“I’ve been doing so many revivals,” actress Jessica Hecht exclaims over tea. For her, the trick to the classics is clearing her head. “The whole struggle when you start working on a play is to hear it through whatever is going on in you, and then use that to make the story the strongest. Often people know the story of the play, so I don’t want to have some weird take on it just to have a weird take on it—but what are the plot points of this story that I can really tell from my character’s perspective?”
In A View from the Bridge, her Broadway gig from 2010, director Gregory Mosher and star Liev Schreiber were convinced that Hecht’s character Beatrice held Arthur Miller’s Carbone family together. “We kept working on this idea that this person was the strongest one in the room,” Hecht recalls. “Once you realize the context for which you’re telling the story, then it becomes a new story that no one’s read.”
Hecht learned a crucial lesson early on from fellow actor Dana Ivey, when Hecht made her 1997 Broadway debut in Alfred Uhry’s The Last Night of Ballyhoo. Ivey’s theory, Hecht recounts, is that a show’s success rests not on how the actors feel after the show but how long the show takes to perform—if you’re adding time, you’re indulging yourself. This utilitarian approach resonated with the younger actress. “You really have to train yourself. You’re not going to be able to repeat your emotional experience every night,” she reasons. “You have to learn what the story is, and how to convey that technically. Not that I don’t want to have an emotional experience—but if you’re doing a show eight times a week, how do you maintain it?
“I don’t believe the expression of the character’s desperation needs to be found through extreme physical challenges. I’m 47 years old,” Hecht adds lightheartedly, though she looks 10 years younger. “I’m more interested in the structure of this art form and making it work.”
While Hecht resists the isolating nature of Method acting, her personal process to get at the core of a character is deep and intricate. It was while attending her daughter Stella’s bat mitzvah that Hecht conceived of a new approach to playing the Nurse in Romeo and Juliet (a role she will take up for an upcoming reading with Elizabeth Olsen and Sam Rockwell at New York City’s Classic Stage Company).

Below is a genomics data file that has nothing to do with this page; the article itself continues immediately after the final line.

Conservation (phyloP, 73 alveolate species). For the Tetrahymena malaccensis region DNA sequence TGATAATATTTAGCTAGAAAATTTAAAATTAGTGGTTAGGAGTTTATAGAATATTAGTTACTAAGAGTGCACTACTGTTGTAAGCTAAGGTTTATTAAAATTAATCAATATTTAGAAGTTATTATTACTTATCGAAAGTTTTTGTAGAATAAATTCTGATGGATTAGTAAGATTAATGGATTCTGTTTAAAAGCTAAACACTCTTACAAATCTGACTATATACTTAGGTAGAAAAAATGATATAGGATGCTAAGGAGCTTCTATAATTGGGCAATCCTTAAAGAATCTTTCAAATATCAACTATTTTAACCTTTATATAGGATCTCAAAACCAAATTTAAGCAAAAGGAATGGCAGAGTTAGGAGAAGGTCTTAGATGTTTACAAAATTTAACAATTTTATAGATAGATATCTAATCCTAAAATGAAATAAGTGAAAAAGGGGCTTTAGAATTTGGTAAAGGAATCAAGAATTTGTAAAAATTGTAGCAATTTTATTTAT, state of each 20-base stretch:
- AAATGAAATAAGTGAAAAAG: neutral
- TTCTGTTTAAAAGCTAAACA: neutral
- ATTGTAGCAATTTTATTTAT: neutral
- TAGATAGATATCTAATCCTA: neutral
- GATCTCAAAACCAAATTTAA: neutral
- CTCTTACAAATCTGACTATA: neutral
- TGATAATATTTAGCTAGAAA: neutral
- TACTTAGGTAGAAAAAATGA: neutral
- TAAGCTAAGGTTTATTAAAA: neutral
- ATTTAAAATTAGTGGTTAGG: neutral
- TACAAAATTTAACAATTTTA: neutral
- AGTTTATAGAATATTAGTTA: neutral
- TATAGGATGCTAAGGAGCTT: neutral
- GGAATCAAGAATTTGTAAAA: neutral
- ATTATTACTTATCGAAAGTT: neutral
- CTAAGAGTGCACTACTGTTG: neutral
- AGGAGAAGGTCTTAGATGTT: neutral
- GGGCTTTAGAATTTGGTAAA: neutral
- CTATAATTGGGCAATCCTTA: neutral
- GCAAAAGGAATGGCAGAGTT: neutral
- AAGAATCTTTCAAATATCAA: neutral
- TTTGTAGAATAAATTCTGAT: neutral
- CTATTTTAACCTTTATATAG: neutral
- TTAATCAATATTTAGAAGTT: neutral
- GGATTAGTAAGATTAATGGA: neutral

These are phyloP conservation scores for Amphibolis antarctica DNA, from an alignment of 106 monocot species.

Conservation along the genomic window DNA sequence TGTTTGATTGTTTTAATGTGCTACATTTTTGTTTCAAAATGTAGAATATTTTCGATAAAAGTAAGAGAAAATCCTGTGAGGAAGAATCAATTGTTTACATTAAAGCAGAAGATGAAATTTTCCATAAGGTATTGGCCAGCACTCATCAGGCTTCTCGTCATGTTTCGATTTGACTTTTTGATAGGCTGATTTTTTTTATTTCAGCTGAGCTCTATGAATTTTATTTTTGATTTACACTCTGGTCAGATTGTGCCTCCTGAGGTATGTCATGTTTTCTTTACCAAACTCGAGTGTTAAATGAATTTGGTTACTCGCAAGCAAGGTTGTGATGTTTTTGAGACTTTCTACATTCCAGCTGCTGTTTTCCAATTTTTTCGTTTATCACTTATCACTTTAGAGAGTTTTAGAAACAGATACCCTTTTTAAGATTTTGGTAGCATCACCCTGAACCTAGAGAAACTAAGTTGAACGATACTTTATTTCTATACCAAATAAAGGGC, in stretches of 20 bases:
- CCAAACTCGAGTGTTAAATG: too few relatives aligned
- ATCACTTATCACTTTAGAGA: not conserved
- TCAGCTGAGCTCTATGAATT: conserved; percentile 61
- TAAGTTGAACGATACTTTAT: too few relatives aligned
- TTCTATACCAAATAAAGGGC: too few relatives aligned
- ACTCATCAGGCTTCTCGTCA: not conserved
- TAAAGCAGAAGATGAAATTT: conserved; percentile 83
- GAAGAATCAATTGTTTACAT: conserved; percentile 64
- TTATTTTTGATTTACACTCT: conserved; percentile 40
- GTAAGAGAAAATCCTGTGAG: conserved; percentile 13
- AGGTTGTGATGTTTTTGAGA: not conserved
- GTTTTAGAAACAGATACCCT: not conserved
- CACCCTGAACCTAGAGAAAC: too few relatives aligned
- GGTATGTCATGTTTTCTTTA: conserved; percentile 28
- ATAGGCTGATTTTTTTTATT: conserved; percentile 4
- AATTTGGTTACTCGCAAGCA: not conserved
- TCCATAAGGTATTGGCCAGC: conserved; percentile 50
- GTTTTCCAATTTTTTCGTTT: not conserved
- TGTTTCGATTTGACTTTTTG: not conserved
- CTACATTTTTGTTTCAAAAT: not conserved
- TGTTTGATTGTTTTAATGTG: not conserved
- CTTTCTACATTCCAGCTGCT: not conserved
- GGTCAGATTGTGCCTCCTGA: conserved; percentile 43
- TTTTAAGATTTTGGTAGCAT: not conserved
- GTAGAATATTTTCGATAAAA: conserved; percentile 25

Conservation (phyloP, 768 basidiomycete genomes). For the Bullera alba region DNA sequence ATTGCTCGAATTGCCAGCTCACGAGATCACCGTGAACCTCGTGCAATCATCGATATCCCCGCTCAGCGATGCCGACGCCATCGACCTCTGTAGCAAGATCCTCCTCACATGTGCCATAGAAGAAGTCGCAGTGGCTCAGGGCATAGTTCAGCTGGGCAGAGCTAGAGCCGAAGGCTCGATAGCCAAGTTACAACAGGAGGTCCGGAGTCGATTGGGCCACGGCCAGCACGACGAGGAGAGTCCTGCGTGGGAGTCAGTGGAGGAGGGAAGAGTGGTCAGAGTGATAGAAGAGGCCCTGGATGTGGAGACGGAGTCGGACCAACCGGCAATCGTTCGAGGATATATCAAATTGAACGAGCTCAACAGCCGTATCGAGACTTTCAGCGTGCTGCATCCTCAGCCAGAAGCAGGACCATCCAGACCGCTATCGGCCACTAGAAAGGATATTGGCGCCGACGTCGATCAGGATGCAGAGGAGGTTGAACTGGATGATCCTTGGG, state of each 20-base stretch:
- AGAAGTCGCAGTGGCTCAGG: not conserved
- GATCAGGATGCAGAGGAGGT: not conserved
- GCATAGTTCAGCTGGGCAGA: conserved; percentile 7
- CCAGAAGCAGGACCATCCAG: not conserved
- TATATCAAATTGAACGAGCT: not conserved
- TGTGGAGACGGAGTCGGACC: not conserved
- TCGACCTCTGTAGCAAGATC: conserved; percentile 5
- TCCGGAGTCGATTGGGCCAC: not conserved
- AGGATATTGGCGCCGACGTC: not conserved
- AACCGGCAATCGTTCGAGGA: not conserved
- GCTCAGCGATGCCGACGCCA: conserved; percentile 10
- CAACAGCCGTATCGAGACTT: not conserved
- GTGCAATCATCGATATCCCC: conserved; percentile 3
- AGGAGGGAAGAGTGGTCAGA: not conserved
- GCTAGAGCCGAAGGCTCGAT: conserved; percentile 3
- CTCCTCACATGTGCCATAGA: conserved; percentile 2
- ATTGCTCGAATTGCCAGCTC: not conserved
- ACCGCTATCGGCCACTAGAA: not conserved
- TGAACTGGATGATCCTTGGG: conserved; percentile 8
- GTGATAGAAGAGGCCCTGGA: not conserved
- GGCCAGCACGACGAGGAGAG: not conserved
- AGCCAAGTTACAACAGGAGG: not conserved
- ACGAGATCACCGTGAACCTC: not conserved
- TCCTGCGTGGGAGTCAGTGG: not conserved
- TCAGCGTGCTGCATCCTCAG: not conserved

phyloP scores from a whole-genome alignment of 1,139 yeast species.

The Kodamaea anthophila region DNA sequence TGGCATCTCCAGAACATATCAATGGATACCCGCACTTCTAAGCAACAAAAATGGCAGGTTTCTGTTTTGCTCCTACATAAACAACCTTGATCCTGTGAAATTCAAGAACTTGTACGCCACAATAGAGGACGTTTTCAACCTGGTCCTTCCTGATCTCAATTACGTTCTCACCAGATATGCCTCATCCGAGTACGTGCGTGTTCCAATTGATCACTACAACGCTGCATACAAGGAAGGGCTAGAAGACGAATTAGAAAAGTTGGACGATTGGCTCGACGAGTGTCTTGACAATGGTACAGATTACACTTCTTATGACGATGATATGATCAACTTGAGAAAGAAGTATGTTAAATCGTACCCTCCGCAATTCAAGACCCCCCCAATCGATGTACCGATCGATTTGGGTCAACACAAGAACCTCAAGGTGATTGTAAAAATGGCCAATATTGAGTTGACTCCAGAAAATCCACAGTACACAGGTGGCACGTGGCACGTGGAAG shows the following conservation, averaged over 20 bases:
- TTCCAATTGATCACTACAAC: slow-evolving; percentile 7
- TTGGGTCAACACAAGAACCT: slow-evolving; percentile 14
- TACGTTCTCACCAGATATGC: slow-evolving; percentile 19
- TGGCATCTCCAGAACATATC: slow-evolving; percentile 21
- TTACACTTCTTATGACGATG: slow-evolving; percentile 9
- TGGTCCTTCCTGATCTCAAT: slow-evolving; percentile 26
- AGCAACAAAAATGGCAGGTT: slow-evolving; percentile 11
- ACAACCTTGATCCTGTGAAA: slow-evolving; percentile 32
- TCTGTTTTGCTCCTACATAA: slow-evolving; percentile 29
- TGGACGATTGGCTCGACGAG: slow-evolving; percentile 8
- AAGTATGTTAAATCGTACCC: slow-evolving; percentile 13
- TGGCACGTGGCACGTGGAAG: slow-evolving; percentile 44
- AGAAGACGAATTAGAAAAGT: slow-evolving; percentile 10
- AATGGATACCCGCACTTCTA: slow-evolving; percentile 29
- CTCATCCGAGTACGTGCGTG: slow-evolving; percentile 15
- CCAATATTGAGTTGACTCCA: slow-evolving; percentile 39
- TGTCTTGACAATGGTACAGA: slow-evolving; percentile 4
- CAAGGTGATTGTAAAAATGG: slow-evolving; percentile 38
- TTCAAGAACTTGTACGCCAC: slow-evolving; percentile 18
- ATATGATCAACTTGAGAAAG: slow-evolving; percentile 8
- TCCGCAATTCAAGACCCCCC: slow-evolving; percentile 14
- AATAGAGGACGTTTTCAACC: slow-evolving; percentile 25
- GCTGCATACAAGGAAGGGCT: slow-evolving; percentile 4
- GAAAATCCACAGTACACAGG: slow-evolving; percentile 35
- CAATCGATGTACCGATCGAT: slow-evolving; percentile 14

“We had these Fellini films playing in the background during the party—there were all these images of Giulietta Masina, and she was so comforting and sprightly. I wanted the Nurse to be like this European character. In the context of Verona then, I had the idea that she would be a French version of Masina—so sensual. Also, French clowns are in a few of Shakespeare’s plays, and this Nurse is very funny.” As she describes the character, she slips into the language, channeling a French Masina, and the image of a more scantily clad Nurse than one has seen before comes to life.
Hecht also wanted to unbutton Olga in the Austin Pendleton production of Three Sisters at CSC in 2011. “Olga is the most romantic of characters. I’ve done her twice now, and I always think, ‘They see me as such an available bride, but I’m a hot ticket!’ Every time, they give you that freakin’ costume that’s so buttoned up, and your hair is so tight. Why would I be wearing that?” she wonders with a grin.
To the suggestion she do a production of Three Sisters wearing a slip, á là Elizabeth Marvel in Ivo van Hove’s Hedda Gabler, she replies, “I would love that.”
For now, the clothes will stay on as Hecht steps into the role of the Bascov family matriarch in Richard Greenberg’s eagerly awaited The Assembled Parties at Manhattan Theatre Club, slated to open April 17. In it, she plays a briefly famous actress who was “discovered by this Italian romantic director, like Franco Zeffirelli, when I was a teenager. Then I get married to the father in the play and we have this very cool New York life—or so it seems.”